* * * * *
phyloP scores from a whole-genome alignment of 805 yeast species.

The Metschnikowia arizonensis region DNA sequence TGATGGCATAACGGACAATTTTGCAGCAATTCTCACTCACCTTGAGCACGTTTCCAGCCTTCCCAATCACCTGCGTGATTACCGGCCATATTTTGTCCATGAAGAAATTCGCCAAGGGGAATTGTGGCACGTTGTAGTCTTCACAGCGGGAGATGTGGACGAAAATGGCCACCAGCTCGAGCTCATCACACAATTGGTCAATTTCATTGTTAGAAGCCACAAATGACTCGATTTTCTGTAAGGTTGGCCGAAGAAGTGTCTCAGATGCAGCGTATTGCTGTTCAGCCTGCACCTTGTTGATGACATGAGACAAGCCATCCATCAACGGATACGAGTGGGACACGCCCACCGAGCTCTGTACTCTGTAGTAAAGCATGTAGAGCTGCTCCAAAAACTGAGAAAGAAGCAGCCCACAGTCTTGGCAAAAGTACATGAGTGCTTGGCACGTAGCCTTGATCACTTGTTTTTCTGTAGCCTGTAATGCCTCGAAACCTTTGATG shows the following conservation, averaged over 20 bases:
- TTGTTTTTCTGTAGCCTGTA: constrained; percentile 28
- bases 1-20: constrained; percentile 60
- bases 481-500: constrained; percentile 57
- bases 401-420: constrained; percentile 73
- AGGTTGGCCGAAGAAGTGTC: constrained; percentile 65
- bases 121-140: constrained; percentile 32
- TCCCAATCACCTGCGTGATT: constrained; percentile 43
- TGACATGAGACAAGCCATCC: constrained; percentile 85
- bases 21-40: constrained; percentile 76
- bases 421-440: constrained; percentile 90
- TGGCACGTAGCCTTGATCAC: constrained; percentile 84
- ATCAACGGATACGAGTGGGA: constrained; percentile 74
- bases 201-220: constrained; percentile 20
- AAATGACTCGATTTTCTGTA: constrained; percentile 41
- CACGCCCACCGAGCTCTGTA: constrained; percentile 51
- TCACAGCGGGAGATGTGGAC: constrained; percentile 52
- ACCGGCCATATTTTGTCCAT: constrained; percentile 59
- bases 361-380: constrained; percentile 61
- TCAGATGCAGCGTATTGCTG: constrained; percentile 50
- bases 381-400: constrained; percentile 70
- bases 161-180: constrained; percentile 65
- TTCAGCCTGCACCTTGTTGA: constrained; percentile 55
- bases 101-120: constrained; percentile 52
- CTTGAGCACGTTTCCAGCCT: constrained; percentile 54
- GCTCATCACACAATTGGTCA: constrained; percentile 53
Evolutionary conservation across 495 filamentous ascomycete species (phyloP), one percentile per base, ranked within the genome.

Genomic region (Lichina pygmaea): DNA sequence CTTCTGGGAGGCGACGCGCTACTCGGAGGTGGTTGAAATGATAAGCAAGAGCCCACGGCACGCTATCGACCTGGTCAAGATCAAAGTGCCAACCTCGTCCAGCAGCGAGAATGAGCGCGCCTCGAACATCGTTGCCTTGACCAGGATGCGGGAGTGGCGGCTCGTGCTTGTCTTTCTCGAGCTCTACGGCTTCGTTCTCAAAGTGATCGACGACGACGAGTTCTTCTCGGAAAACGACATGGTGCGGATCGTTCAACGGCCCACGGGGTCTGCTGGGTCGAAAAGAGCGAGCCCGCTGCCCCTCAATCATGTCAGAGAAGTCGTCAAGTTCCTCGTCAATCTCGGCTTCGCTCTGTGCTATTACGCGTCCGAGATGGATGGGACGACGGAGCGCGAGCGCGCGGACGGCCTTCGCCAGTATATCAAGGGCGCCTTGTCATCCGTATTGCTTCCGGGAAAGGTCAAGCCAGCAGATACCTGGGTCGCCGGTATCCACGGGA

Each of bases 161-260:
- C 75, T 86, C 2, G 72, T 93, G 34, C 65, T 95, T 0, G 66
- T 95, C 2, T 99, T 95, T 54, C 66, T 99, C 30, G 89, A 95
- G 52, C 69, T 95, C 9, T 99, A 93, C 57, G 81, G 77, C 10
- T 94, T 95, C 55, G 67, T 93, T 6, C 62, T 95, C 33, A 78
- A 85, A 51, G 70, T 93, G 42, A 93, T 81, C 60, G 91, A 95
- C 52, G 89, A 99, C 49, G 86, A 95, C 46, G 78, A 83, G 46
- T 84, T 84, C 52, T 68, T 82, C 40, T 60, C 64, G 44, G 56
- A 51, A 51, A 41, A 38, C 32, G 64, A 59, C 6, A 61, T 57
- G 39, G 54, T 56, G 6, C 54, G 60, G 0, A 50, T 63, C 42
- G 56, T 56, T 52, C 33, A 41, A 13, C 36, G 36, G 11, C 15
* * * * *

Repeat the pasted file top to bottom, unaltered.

phyloP scores from a whole-genome alignment of 805 yeast species.

The Metschnikowia arizonensis region DNA sequence TGATGGCATAACGGACAATTTTGCAGCAATTCTCACTCACCTTGAGCACGTTTCCAGCCTTCCCAATCACCTGCGTGATTACCGGCCATATTTTGTCCATGAAGAAATTCGCCAAGGGGAATTGTGGCACGTTGTAGTCTTCACAGCGGGAGATGTGGACGAAAATGGCCACCAGCTCGAGCTCATCACACAATTGGTCAATTTCATTGTTAGAAGCCACAAATGACTCGATTTTCTGTAAGGTTGGCCGAAGAAGTGTCTCAGATGCAGCGTATTGCTGTTCAGCCTGCACCTTGTTGATGACATGAGACAAGCCATCCATCAACGGATACGAGTGGGACACGCCCACCGAGCTCTGTACTCTGTAGTAAAGCATGTAGAGCTGCTCCAAAAACTGAGAAAGAAGCAGCCCACAGTCTTGGCAAAAGTACATGAGTGCTTGGCACGTAGCCTTGATCACTTGTTTTTCTGTAGCCTGTAATGCCTCGAAACCTTTGATG shows the following conservation, averaged over 20 bases:
- TTGTTTTTCTGTAGCCTGTA: constrained; percentile 28
- bases 1-20: constrained; percentile 60
- bases 481-500: constrained; percentile 57
- bases 401-420: constrained; percentile 73
- AGGTTGGCCGAAGAAGTGTC: constrained; percentile 65
- bases 121-140: constrained; percentile 32
- TCCCAATCACCTGCGTGATT: constrained; percentile 43
- TGACATGAGACAAGCCATCC: constrained; percentile 85
- bases 21-40: constrained; percentile 76
- bases 421-440: constrained; percentile 90
- TGGCACGTAGCCTTGATCAC: constrained; percentile 84
- ATCAACGGATACGAGTGGGA: constrained; percentile 74
- bases 201-220: constrained; percentile 20
- AAATGACTCGATTTTCTGTA: constrained; percentile 41
- CACGCCCACCGAGCTCTGTA: constrained; percentile 51
- TCACAGCGGGAGATGTGGAC: constrained; percentile 52
- ACCGGCCATATTTTGTCCAT: constrained; percentile 59
- bases 361-380: constrained; percentile 61
- TCAGATGCAGCGTATTGCTG: constrained; percentile 50
- bases 381-400: constrained; percentile 70
- bases 161-180: constrained; percentile 65
- TTCAGCCTGCACCTTGTTGA: constrained; percentile 55
- bases 101-120: constrained; percentile 52
- CTTGAGCACGTTTCCAGCCT: constrained; percentile 54
- GCTCATCACACAATTGGTCA: constrained; percentile 53
Evolutionary conservation across 495 filamentous ascomycete species (phyloP), one percentile per base, ranked within the genome.

Genomic region (Lichina pygmaea): DNA sequence CTTCTGGGAGGCGACGCGCTACTCGGAGGTGGTTGAAATGATAAGCAAGAGCCCACGGCACGCTATCGACCTGGTCAAGATCAAAGTGCCAACCTCGTCCAGCAGCGAGAATGAGCGCGCCTCGAACATCGTTGCCTTGACCAGGATGCGGGAGTGGCGGCTCGTGCTTGTCTTTCTCGAGCTCTACGGCTTCGTTCTCAAAGTGATCGACGACGACGAGTTCTTCTCGGAAAACGACATGGTGCGGATCGTTCAACGGCCCACGGGGTCTGCTGGGTCGAAAAGAGCGAGCCCGCTGCCCCTCAATCATGTCAGAGAAGTCGTCAAGTTCCTCGTCAATCTCGGCTTCGCTCTGTGCTATTACGCGTCCGAGATGGATGGGACGACGGAGCGCGAGCGCGCGGACGGCCTTCGCCAGTATATCAAGGGCGCCTTGTCATCCGTATTGCTTCCGGGAAAGGTCAAGCCAGCAGATACCTGGGTCGCCGGTATCCACGGGA

Each of bases 161-260:
- C 75, T 86, C 2, G 72, T 93, G 34, C 65, T 95, T 0, G 66
- T 95, C 2, T 99, T 95, T 54, C 66, T 99, C 30, G 89, A 95
- G 52, C 69, T 95, C 9, T 99, A 93, C 57, G 81, G 77, C 10
- T 94, T 95, C 55, G 67, T 93, T 6, C 62, T 95, C 33, A 78
- A 85, A 51, G 70, T 93, G 42, A 93, T 81, C 60, G 91, A 95
- C 52, G 89, A 99, C 49, G 86, A 95, C 46, G 78, A 83, G 46
- T 84, T 84, C 52, T 68, T 82, C 40, T 60, C 64, G 44, G 56
- A 51, A 51, A 41, A 38, C 32, G 64, A 59, C 6, A 61, T 57
- G 39, G 54, T 56, G 6, C 54, G 60, G 0, A 50, T 63, C 42
- G 56, T 56, T 52, C 33, A 41, A 13, C 36, G 36, G 11, C 15